Children of quake thrive in China's improved orphanage conditions
Civic groups respond to a 1996 tragedy by opening orphanages of their own.
Yunnan's 7.0 "great earthquake" of 1996 not only destroyed lives and homes throughout this southwestern province, but also triggered fissures throughout families and society. One of the quake's lasting legacies is the thousands of orphans it created.
But in the ancient valley of Lijiang near the border of Tibet, a remarkably progressive orphanage and school is caring for hundreds of local children who lost their parents. The Lijiang Orphanage is run by the Mama Friendship Union and is jointly financed through private patrons, local civil groups, and government coffers, says Hu Manli, who heads the charity. "We're taking care of more than 400 children, with most enrolled in the boarding school we helped set up last year," says Ms. Hu.
The orphanage itself is in a traditional Chinese courtyard complex, where two dozen of the youngest children, aged 4 to 6, take pre-school lessons, play, and live.
The fluted-roof buildings double as a tourist site for admirers of traditional Chinese architecture, and visitors are given leaflets explaining the charity's background and goals.
It is completely open to the public, and stands in sharp contrast with the state-run orphanages in China that were blasted by international human rights groups just three years ago.
In January 1997, the New York-based Human Rights Watch/Asia released a report that documented widespread, system-wide abuses in Chinese government-run orphanages. The group charged that less than half the children admitted into some Chinese orphanages survived their first year, and that some institutions had set up "dying rooms" where handicapped or sickly infants were starved to death.
Changes after scathing report
Anne Thurston, a China scholar who has shuttled between the US and China for the past 20 years, says she witnessed dying rooms in orphanages she visited in the mid-1990s, but adds that "things have greatly improved since then.
"The Chinese government was very sensitive to the charges of child abuse," and the criticisms galvanized liberals in the Communist Party to step up investigations into and supervision of orphanages, she says.
Before the reforms, adoptions were handled by the Ministry of Justice, but now the less political Ministry of Civil Affairs is responsible for overseeing children's homes. The MCA "began sending investigators unannounced into orphanages" and to pump more money into the worst sites, Thurston says.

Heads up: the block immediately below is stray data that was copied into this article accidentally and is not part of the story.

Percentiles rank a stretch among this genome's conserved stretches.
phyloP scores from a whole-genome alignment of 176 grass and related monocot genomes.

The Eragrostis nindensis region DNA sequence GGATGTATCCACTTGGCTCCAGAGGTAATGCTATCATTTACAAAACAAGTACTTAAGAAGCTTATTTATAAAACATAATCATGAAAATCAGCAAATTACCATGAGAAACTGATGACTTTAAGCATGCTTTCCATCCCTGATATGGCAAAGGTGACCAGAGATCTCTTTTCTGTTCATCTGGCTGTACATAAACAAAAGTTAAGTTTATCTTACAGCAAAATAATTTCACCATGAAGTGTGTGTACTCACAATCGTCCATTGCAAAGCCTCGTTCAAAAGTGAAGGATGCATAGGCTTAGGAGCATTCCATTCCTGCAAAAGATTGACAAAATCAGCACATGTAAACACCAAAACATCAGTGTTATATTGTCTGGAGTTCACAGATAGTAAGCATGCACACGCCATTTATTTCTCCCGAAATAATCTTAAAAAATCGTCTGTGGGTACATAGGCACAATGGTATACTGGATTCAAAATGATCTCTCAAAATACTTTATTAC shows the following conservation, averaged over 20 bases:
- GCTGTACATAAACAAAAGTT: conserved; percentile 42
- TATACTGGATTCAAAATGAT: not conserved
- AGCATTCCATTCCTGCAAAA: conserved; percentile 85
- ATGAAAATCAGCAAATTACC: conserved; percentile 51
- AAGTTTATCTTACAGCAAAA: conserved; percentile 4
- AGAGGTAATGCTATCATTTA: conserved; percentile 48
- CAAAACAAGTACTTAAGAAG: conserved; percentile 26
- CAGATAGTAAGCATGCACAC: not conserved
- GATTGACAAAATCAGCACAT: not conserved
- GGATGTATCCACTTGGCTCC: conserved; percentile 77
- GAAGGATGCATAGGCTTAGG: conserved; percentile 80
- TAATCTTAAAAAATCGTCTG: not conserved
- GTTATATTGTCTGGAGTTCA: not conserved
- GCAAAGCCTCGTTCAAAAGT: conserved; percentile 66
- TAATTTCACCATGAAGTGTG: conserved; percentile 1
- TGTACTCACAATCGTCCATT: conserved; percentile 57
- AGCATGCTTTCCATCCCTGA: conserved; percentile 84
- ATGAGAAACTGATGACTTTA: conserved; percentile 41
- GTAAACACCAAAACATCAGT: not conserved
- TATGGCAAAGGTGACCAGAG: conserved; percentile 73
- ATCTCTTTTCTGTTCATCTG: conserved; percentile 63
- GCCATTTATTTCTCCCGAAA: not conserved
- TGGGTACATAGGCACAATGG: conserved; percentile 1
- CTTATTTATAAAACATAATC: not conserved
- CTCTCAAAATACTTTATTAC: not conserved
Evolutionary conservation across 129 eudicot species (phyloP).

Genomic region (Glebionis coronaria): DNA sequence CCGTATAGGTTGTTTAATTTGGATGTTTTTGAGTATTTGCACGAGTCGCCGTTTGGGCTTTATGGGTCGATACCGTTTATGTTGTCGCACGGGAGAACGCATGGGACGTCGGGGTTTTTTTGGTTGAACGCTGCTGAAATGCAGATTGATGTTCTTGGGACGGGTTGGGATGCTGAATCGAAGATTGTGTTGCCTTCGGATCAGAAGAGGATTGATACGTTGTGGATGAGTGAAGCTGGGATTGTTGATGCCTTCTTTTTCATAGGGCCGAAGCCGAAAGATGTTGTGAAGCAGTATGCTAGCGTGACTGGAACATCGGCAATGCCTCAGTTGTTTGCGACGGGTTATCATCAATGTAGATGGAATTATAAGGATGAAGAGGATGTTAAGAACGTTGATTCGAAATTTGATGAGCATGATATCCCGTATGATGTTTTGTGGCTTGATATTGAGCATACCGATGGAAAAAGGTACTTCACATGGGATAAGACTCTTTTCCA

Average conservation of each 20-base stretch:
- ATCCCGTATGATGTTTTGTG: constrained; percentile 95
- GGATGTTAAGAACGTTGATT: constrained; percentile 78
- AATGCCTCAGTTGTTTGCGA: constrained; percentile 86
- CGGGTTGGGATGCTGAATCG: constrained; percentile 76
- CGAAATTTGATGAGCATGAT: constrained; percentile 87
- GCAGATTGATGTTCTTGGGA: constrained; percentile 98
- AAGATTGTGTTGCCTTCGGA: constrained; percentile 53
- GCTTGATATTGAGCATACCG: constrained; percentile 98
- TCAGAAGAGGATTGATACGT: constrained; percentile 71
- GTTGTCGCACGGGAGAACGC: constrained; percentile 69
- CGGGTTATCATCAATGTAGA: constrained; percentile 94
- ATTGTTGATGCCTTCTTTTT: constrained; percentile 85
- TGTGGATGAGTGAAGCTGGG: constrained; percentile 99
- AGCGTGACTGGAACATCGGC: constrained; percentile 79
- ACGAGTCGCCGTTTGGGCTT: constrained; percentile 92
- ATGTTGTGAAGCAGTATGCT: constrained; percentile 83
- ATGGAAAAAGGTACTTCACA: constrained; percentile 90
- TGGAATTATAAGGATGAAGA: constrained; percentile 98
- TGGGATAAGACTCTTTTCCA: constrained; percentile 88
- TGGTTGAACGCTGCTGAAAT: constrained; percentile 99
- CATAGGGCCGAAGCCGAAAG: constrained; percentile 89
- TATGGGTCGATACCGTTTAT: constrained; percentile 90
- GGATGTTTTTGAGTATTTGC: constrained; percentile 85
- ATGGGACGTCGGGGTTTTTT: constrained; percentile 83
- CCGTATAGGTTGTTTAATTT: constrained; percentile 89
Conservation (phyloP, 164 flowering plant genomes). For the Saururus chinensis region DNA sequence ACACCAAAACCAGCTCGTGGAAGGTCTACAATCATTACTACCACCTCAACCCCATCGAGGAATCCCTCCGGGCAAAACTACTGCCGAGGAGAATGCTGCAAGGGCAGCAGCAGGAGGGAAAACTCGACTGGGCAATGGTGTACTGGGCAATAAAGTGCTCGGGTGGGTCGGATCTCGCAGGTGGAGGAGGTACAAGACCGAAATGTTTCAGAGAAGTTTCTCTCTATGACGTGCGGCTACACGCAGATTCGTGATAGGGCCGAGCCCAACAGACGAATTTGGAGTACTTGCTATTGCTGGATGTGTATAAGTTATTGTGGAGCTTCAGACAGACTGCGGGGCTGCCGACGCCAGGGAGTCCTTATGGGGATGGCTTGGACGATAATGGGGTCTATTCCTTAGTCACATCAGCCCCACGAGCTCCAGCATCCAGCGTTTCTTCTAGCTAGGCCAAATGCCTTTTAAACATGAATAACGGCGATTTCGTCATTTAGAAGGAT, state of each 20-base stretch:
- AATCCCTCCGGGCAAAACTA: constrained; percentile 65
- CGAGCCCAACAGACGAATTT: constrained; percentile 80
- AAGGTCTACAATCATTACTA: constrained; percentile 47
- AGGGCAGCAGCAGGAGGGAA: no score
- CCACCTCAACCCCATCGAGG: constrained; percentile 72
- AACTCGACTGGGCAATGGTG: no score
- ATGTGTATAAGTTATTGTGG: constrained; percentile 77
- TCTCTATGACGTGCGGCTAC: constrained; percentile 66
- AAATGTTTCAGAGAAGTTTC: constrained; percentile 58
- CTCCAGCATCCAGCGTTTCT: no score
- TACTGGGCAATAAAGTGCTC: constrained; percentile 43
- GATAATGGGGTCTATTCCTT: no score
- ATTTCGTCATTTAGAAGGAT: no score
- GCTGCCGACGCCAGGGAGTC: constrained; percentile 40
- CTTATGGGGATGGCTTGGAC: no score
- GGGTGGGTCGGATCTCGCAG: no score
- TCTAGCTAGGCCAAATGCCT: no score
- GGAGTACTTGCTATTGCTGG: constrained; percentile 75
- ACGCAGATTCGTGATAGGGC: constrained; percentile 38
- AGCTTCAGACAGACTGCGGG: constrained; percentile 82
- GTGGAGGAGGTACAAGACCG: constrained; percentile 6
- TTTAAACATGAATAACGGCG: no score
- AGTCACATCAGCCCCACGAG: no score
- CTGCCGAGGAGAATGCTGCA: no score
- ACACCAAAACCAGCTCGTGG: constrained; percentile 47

Meanwhile, the state also started allowing civic groups like the Mama Friendship Union to run smaller-scale orphanages on a trial basis. The turnaround has been astounding, say Ms Thurston and other Americans who have visited the homes.
That is part of a larger trend that has seen the government, which once aimed for cradle-to-grave control of Chinese society, begin a gradual withdrawal from people's private and social lives. "There are signs all over China that a civil society is taking root, and charity-run orphanages are part of that movement," says Thurston.
Although all the children at the Lijiang Orphanage appear to be healthy and happy, "most will probably spend their entire childhood here," says Guo Hongxia, a Mama volunteer. "Few Chinese couples will ever opt to adopt one of these children," adds Ms. Guo.
"Would-be Chinese parents are beginning to adopt more and more, but almost all of the adoptions are of blood relatives," says a US official. "Traditionally, Chinese have almost never adopted complete strangers."
Millennia-old Confucian values place the family rather than the individual at the heart of society, and infants abandoned by their parents are still social outcasts. "A child deserted by its family has no identity in China," says Thurston.
That the Lijiang children were orphaned by an earthquake could be their saving grace. "These are the children of local families struck down by an act of God, so the local community would want to take care of these kids," Thurston adds.
Confucius's traditional low valuation of females versus males and a strict two-decade-old population control policy have produced in China one of the world's highest rates of abandoned baby girls. Infants in state-run homes are overwhelmingly female, partly because many Chinese parents will try to have a boy to carry on the family name.
Nurturing boys and girls
But in the Lijiang home, "both genders are given equal chances to study and to map out their own futures," says volunteer Guo, who herself was abandoned as a baby.
The friendship union recently completed a technical school for its high school graduates, but the group is in constant need of funding, says Hu. "The schools and orphanage cost more than 1 million yuan per year (about $125,000), and the government provides only a fraction of that amount," says Guo.
The group has begun using methods pioneered by organizations like Save the Children to generate contributions. Handwritten leaflets say that would-be donors can join the friendship union for a 100-yuan contribution, and 1,000 yuan (about $125) pays for a child's living and schooling expenses for one year.
"We want to keep these kids in touch with the community and the world," says Ms. Guo. "That's their best opportunity to shape better lives for themselves and a better future for all of us."
(c) Copyright 2000. The Christian Science Publishing Society